Subject Verb Agreement Remember, your subjects and verbs MUST agree. If your subject is singular, your verb must be singular. If your subject is plural, your verb must be plural. Singular Subjects Most singular subjects DO NOT have an “s” at the end of the word. Car Building Person He/she/it Singular Verbs Most singular verbs DO HAVE an “s” at the end. Runs Reaches Loves goes Plural Subjects Plural subjects DO HAVE an “s” at the end of the word. Cars Buildings People They Plural Verbs Plural verbs DO NOT have the “s” at the end of the word. Run Reach Love Go
Subject/Verb Agreement Practice 1) I ____ (are, am) happy. 2) Rice ____ (taste, tastes) good with chicken. 3) He ____ (are, is) wearing a blue shirt. 4) Roberto ____ (plays, play) soccer. 5) You ____ (drive, drives) a car to work. 6) Tom ____ (use, uses) a fork to eat. 7) Jenny ____ (am, is) a good student. 8) Cars ____ (take, takes) people from one place to another. 9) You ____ (has, have) a nice smile. 10) Those pencils ____ (need, needs) to be sharpened
Capitalization Rules Capitalize the first word of every sentence. Ex: Capitalize the pronoun “I” every time you use it. Ex: Capitalize a person’s name. Ex: Capitalize a person’s title when used with their given name. Ex: Capitalize important words in titles. Ex: Capitalize brand names, proper nouns. Ex: Capitalize geographical names. Ex:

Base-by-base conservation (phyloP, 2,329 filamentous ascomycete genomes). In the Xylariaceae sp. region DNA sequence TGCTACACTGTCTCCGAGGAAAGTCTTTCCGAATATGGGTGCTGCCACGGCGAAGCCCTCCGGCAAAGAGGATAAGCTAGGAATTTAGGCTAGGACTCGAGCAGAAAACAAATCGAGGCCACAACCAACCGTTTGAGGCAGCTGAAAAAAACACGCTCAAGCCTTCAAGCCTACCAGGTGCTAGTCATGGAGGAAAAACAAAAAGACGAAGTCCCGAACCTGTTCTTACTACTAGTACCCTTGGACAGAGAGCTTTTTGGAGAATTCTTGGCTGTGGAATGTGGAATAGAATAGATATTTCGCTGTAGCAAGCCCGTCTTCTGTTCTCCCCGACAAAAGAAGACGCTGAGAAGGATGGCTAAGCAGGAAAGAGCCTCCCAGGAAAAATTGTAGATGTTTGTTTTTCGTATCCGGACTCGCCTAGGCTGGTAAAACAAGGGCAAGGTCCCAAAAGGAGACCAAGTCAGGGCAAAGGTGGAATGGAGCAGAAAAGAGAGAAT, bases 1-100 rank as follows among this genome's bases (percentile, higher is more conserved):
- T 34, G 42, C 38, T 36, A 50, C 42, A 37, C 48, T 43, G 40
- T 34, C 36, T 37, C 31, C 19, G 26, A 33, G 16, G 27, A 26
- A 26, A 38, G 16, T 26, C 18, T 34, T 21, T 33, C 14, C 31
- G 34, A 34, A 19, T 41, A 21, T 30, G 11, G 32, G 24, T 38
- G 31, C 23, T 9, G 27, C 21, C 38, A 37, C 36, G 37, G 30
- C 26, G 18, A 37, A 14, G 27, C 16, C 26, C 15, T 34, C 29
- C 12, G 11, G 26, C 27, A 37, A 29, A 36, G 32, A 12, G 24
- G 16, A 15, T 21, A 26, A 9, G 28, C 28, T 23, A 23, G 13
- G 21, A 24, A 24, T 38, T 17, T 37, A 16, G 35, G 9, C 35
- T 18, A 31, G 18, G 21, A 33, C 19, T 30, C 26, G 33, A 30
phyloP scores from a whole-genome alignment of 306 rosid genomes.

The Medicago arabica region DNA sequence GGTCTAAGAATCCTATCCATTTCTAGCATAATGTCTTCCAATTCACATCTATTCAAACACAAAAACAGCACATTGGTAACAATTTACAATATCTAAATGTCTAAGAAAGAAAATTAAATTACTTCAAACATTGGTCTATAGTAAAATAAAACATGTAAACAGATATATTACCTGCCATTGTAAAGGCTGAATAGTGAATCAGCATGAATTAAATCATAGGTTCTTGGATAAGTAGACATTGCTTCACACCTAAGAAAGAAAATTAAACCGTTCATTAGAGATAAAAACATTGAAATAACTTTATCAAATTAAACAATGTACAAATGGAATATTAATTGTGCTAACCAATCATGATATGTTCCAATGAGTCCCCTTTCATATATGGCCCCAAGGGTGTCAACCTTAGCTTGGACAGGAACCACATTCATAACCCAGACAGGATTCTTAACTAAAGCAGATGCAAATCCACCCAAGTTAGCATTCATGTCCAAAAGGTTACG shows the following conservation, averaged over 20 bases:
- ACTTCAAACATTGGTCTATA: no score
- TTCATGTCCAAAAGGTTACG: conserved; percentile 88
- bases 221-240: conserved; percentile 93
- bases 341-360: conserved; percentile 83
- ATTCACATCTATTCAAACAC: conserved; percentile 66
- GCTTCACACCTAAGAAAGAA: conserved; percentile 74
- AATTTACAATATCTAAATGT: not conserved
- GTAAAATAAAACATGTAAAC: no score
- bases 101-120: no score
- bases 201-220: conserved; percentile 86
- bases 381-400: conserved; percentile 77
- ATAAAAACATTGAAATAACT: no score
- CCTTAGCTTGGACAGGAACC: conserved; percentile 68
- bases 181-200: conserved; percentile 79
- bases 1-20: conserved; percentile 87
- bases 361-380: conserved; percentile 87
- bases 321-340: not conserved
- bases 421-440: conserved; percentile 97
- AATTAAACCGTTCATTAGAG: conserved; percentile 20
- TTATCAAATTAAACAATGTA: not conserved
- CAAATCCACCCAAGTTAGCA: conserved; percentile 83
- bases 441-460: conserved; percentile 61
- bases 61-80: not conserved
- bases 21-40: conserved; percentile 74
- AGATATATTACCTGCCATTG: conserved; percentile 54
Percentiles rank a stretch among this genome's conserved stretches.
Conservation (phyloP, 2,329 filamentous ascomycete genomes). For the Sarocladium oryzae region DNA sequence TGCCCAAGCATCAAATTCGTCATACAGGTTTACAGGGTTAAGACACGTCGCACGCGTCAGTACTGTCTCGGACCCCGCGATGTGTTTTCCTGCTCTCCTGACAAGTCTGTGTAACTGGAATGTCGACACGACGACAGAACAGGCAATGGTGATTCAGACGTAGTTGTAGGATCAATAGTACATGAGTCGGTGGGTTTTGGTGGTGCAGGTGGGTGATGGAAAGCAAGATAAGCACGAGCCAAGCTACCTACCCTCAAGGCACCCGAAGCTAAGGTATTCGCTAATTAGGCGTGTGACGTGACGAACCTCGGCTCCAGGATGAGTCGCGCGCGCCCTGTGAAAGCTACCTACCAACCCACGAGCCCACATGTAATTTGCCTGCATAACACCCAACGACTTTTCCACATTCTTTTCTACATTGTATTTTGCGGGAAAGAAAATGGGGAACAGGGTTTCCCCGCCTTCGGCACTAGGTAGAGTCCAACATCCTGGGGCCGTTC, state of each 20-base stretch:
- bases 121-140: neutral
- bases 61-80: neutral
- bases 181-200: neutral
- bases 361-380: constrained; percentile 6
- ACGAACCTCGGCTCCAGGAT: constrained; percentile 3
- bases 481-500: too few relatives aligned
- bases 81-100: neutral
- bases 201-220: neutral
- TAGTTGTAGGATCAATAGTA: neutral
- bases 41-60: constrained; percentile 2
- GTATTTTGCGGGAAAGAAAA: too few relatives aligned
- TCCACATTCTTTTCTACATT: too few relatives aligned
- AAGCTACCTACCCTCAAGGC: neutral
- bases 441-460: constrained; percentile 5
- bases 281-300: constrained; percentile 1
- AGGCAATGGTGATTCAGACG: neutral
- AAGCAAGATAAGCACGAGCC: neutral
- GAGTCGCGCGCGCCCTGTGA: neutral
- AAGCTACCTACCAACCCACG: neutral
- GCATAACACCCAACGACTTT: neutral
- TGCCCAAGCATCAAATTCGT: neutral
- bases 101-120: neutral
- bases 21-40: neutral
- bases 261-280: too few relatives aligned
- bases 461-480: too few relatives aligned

Literary Term Review Sheet Alliteration: the repetition of consonant sounds at the beginning of words in a phrase. Onomatopoeia: words that sound like what they mean. Repetition: words or phrases that are repeated in a literary work. Simile: comparison of two objects or ideas using the words “like” or “as” Metaphor: a direct comparison of two objects. Stating that one thing is another. Imagery: descriptive words that the author uses to appeal to the readers five senses. Personification: giving human characteristics to non-human things. Characterization/Setting/Theme/Plot (check your notes for these - we went over them MANY MANY times Conflict: a struggle between two forces (internal and external) Hyperbole: extreme exaggeration Flashback: an interruption in the events of a story to tell the reader about something that happened earlier. Foreshadow: clues about what will happen in the future